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The Security Interviews: What is the real cyber threat from China?


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The Security Interviews: What is the real cyber threat from China?

On 6 January 2020, when Ciaran Martin announced he was stepping down from the National Cyber Security Centre (NCSC) later in the year, he had no way of knowing the *** was on the brink of the biggest public health crisis in a century, and that the NCSC’s energies were shortly to be diverted to addressing malicious actors exploiting Covid-19 in a wave of cyber ****** and misinformation.

But a few months after Martin moved on – initially taking up a role as professor of practice in public management at Oxford University’s 

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(a post he still holds) – his successor Lindy Cameron found herself running point during one of the biggest cyber crises of the past decade: the Sunburst ******* on thousands of organisations orchestrated
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.

Sunburst had nothing to do with coronavirus, but looking back, it was a harbinger of things to come; the rise of nation-state-backed cyber attacks and espionage targeting critical infrastructure and government organisations.

But nation-state attacks are nothing new. The activities of Russian groups rejoicing in names such as Cozy Bear and Fancy Bear date back years, and these groups have been behind some major incidents. Everyone who works in NHS IT remembers exactly where they were when the WannaCry ******* began on Friday 12 May 2017, for example.

Russia is not the only country behind such attacks – other states such as China, Iran and North Korea also participate enthusiastically. And the *** and US almost certainly give as good as they get.

Given the clear involvement of China’s intelligence services in hacking campaigns, Computer Weekly’s conversation with Martin comes at a perfect time, taking place on the morning of 7 May 2024, the very day that news broke of a serious intrusion at the ***’s Ministry of Defence (MoD), linked (although not yet formally attributed) to China.

“The big story is China and misunderstanding the China threat, and I’m acutely conscious of that today,” he says. “For me, sitting in a country that for the second time in a month is getting very exercised about ******** espionage against government, once in Parliament, the other now in defence, which is serious, unwelcome, and damaging.

“But at the same time, there’s no serious proposal anywhere that spying on governments, especially defence or foreign ministries, is beyond the pale – it’s a widespread activity.”

What does China really want?

Let’s consider the question of how the West and China engage with each other. It is easy to misunderstand the goals and intentions of a country such as China, a nation steeped in ancient history, with a billion-strong population, a largely homogenous culture, and a way of thinking forged over millennia without influence from Eurocentric values.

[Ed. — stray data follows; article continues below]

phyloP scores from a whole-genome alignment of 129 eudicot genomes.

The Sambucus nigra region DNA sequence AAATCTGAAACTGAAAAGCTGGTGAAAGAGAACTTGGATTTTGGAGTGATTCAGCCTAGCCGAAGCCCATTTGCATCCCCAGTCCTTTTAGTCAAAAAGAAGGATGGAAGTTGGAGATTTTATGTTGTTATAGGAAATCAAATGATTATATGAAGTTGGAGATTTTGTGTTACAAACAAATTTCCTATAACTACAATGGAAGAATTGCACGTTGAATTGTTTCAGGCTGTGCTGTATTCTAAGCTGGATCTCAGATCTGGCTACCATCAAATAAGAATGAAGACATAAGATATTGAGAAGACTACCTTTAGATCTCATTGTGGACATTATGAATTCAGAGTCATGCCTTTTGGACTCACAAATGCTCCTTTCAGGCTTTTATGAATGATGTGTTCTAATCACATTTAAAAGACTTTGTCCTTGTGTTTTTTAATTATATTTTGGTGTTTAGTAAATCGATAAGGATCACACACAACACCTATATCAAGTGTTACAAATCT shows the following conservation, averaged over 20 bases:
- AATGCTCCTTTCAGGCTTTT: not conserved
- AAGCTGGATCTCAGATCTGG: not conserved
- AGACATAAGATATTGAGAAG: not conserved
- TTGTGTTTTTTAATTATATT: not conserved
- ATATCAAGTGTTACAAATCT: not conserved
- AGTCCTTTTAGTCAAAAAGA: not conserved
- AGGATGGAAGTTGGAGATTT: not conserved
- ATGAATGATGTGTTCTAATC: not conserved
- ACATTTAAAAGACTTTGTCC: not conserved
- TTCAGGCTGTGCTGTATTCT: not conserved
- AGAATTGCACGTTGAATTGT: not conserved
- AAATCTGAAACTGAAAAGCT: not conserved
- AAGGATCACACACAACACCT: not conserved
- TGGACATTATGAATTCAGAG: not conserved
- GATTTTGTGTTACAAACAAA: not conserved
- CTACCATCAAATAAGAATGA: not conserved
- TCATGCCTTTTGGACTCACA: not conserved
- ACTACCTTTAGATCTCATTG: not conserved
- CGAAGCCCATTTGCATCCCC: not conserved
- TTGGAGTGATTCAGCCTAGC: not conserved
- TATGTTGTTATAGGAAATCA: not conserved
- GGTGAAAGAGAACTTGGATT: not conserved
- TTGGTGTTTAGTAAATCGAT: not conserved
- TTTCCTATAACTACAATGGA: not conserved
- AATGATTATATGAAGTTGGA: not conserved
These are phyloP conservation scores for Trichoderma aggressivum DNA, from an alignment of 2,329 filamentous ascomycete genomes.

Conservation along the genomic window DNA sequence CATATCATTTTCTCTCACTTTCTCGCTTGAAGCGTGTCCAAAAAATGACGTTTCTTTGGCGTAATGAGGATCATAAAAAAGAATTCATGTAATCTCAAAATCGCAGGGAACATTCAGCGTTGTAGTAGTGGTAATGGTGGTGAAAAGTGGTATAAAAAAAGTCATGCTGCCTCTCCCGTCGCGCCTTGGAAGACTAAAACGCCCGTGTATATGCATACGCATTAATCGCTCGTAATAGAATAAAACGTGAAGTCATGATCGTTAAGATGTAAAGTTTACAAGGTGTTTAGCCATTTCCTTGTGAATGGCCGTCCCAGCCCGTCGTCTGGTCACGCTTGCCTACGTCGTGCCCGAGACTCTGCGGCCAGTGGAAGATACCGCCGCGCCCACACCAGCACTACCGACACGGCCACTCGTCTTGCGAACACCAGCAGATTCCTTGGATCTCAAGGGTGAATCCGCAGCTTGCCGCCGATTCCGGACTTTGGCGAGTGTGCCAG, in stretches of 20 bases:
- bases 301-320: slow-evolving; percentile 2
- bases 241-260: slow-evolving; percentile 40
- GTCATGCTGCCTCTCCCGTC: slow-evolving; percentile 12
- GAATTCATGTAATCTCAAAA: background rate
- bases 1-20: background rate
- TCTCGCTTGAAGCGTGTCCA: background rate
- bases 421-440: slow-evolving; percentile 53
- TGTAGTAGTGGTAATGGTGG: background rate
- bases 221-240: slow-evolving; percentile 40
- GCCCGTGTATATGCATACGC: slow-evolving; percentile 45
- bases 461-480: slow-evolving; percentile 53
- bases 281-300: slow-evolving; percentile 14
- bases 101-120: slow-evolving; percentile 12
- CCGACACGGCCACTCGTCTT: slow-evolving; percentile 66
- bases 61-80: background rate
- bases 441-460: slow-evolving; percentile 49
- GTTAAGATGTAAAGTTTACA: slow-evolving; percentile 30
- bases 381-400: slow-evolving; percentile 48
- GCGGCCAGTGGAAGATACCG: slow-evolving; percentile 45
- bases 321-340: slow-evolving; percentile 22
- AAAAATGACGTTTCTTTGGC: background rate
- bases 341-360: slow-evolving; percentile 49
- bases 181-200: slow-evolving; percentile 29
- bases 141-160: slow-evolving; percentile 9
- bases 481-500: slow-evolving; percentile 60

China sees the world very differently to Britain and America, and currently sees itself as on the rise after what it calls a century of humiliation at Western hands. Part of this rise can surely be attributed to the enthusiastic embrace of a version of free market capitalism that took place after the ****** of Mao Zedong and has proven a runaway success for China’s development.

This meteoric and enviable growth reflects today in the world of technology; where once China followed, its role largely confined to manufacturing, its IT sector is now able to make markets, with tech giants such as Alibaba,

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, Tencent and Xiaomi (BATX) comparable to the Big Five, Alphabet,
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, Apple, Meta and
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.

This is leading

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. Consider China and the West’s war-of-words over silicon chips, access to the
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needed to build smartphones and other devices,
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, or the ******* States government’s TikTok ban.

It should be easy to see how cyber fits into the context of a resurgent China seeking global impact and influence, and increasingly at odds with the West. Martin approaches this by suggesting we separate China’s cyber activities into four distinct categories.

“Level one is what we’ve just been talking about – we can expect China, and other states, to be trying to gather information covertly, quietly and without releasing it,” he says. “We can expect that. It’s unpleasant [and] we should push back, or protect as best we can, but it’s not especially aggressive.”

Martin recalls the events of 2015 when then US intelligence chief James Clapper, serving under president Obama, pinned a major breach at the Office of Personnel Management (OPM) on China.

The OPM manages human resources for the federal government and oversees matters such as recruitment and background screening, as well as managing health insurance, benefits, and retirement funds. The ******* by a ******** APT, saw the theft of data on more than 22 million Americans, and included information on security clearance status, and

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.

Needless to say this was a big deal, and Clapper, a seasoned military intelligence veteran of many years standing, took the ‘game recognises game’ approach when, in a talk delivered to a Washington DC symposium, he said: “You have to salute the ******** for what they did. If we had the opportunity to do that, I don’t think we’d hesitate for a minute.”

“That’s exactly what you’d expect,” says Martin, “and we don’t see it as fundamentally wrong. But then there’s a second level of spying that we do see as wrong, which splits into two – gathering lots of data on British citizens, which is where the Electoral Commission hack comes in, and the wholesale theft of intellectual property from the private sector.